When today's guest, Riley, learned that she was pregnant with twins after a two year struggle with fertility, she felt incredibly blessed. She went through 11 weeks of bedrest and went on to deliver two perfect, near-term infants - a boy and a girl, Eli and Alice. Her happiness was complete, and she felt as if her future was bright. This happiness was short-lived, however, when seemingly healthy Eli died in his sleep at three weeks of age.
Suddenly, Riley was grieving her little boy while still trying to raise her newborn daughter, experiencing all that comes with being a new mom while trying to deal with tremendous grief. Friends gave amazing support to them, but often Riley felt that others wanted her to focus on Alice, and not Eli. They likely thought that trying to put all of the focus on Alice would lessen Riley's pain, but, in fact, Riley wanted to talk about Eli and not let him be forgotten.
Now, three years later, Riley and her husband still don't know exactly what happened to their little boy. His cause of death is listed as Sudden Unexplained Death in Infancy. Eli's autopsy showed abnormalities of both the heart and liver, but genetics have never been able to pinpoint a specific cause of death. That makes going on even more difficult, when you think that it could happen again to one of your other children.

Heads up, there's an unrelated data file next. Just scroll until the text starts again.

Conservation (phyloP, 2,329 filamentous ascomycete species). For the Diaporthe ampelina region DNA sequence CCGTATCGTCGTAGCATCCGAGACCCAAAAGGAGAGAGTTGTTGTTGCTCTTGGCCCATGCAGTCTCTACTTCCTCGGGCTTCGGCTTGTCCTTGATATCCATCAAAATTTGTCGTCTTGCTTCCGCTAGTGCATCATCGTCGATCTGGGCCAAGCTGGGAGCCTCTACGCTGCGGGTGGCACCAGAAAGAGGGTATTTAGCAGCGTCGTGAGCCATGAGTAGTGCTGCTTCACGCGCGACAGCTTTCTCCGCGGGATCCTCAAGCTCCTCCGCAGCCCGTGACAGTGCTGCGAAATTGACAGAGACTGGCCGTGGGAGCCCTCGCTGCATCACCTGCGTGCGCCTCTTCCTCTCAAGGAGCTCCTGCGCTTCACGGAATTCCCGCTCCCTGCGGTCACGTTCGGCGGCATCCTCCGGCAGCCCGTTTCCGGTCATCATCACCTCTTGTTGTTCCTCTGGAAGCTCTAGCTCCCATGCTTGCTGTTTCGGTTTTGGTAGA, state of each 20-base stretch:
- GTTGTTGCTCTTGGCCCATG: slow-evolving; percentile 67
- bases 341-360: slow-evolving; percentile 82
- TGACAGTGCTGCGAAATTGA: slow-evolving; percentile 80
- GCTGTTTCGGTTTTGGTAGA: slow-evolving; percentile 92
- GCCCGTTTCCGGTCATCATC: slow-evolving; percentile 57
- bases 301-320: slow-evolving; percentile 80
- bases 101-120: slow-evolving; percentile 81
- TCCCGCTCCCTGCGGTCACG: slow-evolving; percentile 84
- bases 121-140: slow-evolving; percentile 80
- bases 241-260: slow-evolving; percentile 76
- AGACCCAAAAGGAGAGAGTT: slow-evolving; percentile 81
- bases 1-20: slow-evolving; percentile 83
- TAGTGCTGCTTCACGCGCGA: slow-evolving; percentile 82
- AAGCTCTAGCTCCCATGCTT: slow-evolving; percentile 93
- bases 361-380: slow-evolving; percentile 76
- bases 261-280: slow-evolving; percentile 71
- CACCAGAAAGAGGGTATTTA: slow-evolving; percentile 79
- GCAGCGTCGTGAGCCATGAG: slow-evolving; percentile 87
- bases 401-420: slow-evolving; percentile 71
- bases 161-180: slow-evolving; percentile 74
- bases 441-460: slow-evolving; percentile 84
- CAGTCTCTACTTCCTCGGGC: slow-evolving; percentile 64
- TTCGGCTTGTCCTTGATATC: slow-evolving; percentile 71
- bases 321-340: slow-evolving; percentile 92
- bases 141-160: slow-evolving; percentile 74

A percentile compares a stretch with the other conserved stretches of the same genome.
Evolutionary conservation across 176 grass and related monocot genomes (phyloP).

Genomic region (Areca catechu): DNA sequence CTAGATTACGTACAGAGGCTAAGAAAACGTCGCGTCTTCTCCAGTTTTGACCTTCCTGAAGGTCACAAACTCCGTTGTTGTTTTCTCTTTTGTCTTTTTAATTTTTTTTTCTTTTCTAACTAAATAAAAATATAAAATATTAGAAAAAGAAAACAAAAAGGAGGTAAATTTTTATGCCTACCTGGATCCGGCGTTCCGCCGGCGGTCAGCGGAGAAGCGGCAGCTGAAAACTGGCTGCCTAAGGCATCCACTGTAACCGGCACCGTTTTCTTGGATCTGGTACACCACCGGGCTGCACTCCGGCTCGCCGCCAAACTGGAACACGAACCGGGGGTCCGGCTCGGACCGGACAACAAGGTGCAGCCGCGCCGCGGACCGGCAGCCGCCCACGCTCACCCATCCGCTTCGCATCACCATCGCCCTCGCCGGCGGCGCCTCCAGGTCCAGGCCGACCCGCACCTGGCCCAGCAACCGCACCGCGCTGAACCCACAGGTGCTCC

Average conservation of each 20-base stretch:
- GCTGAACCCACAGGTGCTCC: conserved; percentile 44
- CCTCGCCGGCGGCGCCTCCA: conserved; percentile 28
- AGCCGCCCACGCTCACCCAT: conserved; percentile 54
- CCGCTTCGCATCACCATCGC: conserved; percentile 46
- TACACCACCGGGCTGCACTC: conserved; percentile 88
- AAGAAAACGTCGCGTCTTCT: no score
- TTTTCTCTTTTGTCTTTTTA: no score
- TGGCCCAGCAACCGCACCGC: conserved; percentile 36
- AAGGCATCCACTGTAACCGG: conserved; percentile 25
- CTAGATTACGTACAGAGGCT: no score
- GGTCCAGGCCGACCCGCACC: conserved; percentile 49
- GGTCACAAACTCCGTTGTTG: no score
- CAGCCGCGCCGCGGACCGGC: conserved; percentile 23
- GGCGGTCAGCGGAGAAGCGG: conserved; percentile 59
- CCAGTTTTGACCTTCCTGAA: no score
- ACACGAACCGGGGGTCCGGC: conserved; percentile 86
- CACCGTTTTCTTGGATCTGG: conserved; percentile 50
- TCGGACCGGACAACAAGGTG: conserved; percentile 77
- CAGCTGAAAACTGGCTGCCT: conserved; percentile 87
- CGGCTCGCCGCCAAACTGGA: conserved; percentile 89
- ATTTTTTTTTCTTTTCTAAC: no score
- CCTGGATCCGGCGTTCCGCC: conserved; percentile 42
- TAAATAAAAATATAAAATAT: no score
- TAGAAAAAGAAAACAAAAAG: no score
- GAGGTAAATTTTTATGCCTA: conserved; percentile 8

Today, we talk about their loss and the unique struggles that arise when you have multiples and lose one or more of them. Riley reminds us to remember that each child is a unique, precious individual, and the death is not less difficult because their twin lives. Having a twin does not simply mean that you have a 'back-up' who is somehow expendable. In fact, the loss of a twin can actually make normally happy milestones feel painful. Every birthday is a day of celebration for one and mourning for the other. The first day of kindergarten is an exciting day certainly, but also a reminder that one is missing. It is a good lesson for all of us to remember.
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